By Claire Mairead
Over the past two years, the federal government has directed billions of dollars to Virginia through three pieces of legislation designed to address the economic and public health effects of the COVID-19 pandemic. These three bills -- the Coronavirus Aid, Relief, and Economic Security (CARES) Act; the Coronavirus Response and Relief Supplemental Appropriations Act (CRRSAA); and the American Rescue Plan (ARP) Act -- allocated $1.84 billion directly to Virginia's students and institutions of higher education. Another $356 million for higher education came from Virginia's discretionary distribution of additional CARES, CRRSAA and ARP funds.
The majority of the federal stimulus money for higher education was distributed to public colleges and universities. (The funding formulas largely relied on enrollment, and more students attend public institutions than private ones.) Public four-year institutions and Richard Bland College received $1 billion from CARES, CRRSAA and ARP, while the Virginia Community College System received $582 million and private institutions received $482 million.
Of the total $2.2 billion flowing to higher education in Virginia, $696 million went directly to students through provisions in the Higher Education Emergency Relief Fund (HEERF) present in all three bills. Student aid also was a significant portion of the Governor's Emergency Educational Relief Fund (GEERF) from CARES and ARP. As such, student aid represented at least one third of all higher education relief funding in Virginia. For more information on how colleges and universities have spent their stimulus funds, you can visit this aggregating tool from the U.S. Department of Education.
The $356 million distributed by the state came from three sections of stimulus funding legislation and represents 7% of the total stimulus money for Virginia higher education. Two iterations of the Governor's Emergency Education Relief Fund (GEERF) -- under ARP and CARES -- gave state governors discretionary funds to use for higher education relief. The state will distribute additional funds from the ARP State and Local Fiscal Recovery Fund (SLFRF), which were allocated to SCHEV by the General Assembly during the second 2021 Special Session. That money ($100 million for students attending public colleges and universities and $11 million for privates) will be distributed in early 2022. For a more detailed look at Virginia's SLFRF spending, see this tool from The Council of State Governments.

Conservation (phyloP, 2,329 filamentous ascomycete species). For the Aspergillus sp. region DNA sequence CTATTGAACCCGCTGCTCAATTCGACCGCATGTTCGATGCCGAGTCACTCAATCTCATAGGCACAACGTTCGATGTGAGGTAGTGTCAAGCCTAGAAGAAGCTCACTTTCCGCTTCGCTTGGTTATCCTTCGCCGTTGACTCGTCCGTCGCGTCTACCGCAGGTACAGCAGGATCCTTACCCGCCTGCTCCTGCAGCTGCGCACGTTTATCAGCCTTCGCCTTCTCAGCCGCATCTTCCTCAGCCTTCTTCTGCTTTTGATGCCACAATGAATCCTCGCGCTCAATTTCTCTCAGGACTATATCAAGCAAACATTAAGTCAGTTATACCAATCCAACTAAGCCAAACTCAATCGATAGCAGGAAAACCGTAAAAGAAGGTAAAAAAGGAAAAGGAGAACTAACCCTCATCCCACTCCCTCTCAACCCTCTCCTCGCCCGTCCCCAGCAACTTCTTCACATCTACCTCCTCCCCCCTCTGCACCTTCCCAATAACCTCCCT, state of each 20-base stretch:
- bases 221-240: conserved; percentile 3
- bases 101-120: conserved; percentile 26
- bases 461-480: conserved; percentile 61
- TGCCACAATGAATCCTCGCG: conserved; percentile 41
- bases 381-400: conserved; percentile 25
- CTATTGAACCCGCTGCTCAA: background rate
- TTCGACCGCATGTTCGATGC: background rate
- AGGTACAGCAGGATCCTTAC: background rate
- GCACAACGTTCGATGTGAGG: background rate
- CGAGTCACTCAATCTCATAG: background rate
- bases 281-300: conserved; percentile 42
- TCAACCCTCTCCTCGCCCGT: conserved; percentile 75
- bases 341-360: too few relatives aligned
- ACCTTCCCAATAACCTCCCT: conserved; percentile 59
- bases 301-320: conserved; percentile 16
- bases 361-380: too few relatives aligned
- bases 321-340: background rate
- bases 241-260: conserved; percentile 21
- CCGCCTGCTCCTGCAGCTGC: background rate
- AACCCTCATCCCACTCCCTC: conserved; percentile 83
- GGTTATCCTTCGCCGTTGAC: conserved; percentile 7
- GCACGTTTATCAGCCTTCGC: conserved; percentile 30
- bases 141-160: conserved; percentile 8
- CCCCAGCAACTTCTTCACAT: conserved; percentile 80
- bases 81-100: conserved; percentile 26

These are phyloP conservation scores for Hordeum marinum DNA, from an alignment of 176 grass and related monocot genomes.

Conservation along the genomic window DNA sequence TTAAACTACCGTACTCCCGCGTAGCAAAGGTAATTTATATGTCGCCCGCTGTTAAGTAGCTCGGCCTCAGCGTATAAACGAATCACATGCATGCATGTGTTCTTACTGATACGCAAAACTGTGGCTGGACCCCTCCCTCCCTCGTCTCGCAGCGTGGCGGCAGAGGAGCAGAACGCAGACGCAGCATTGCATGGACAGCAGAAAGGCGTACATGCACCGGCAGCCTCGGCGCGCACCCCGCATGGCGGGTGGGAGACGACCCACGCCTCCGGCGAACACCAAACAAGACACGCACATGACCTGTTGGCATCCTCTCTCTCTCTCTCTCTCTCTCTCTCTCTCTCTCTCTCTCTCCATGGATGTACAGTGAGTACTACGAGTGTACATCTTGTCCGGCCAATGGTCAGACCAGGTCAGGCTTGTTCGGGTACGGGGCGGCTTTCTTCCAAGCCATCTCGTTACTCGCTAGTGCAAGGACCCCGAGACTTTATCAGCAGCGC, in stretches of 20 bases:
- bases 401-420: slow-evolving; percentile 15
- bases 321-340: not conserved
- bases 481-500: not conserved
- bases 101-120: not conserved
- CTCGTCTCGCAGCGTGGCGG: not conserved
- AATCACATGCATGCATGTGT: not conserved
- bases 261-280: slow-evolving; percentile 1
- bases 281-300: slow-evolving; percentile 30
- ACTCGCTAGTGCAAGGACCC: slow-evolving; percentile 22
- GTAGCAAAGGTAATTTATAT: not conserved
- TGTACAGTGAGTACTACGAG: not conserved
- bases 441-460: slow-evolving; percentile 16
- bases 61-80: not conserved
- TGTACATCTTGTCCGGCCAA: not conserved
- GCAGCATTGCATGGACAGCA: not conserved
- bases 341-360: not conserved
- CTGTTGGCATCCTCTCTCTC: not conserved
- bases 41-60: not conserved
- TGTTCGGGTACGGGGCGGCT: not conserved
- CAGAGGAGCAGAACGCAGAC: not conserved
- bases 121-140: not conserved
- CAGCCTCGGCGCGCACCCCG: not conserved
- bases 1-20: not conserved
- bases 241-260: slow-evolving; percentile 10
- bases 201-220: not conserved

Although the stimulus bills provided a windfall for Virginia higher education, these are one-time funds and so are unable to be used for recurring expenses, such as faculty pay or financial aid renewals. In order to remain competitive with public colleges and universities in other states, Virginia needs to prioritize higher education in every budget bill. In addition, when spread over the four years that the institutions have to spend the money, the stimulus funding for public institutions equates to less than 5% of the state's public higher education budget. (For more information on the higher education budget, see SCHEV's November 2020 report, "Higher Education Funding: Baselines and Trends in Education and General Support.") And while the $696 million for student aid is welcome support, the unmet need of students attending Virginia public institutions totaled $1.2 billion in 2019-20.
The Virginia Plan for Higher Education, Pathways to Opportunity, sets a goal for Virginia to become the best state for education, with 70% of adults having earned a college degree or credential by 2030 and creating a system that is equitable, affordable and transformative. To help achieve those goals, SCHEV recently recommended the state invest an additional $700 million in higher education in the next biennial budget. Two categories made up the lion’s share: $224 million for faculty talent and to avoid steep tuition increases, and $150 million for need-based undergraduate aid. These long-term priorities cannot be met with federal stimulus dollars, which are limited, one-time funds. With the new General Assembly session starting in January 2022, hopefully we will see additional investments for higher education in Virginia to meet our long-term goals.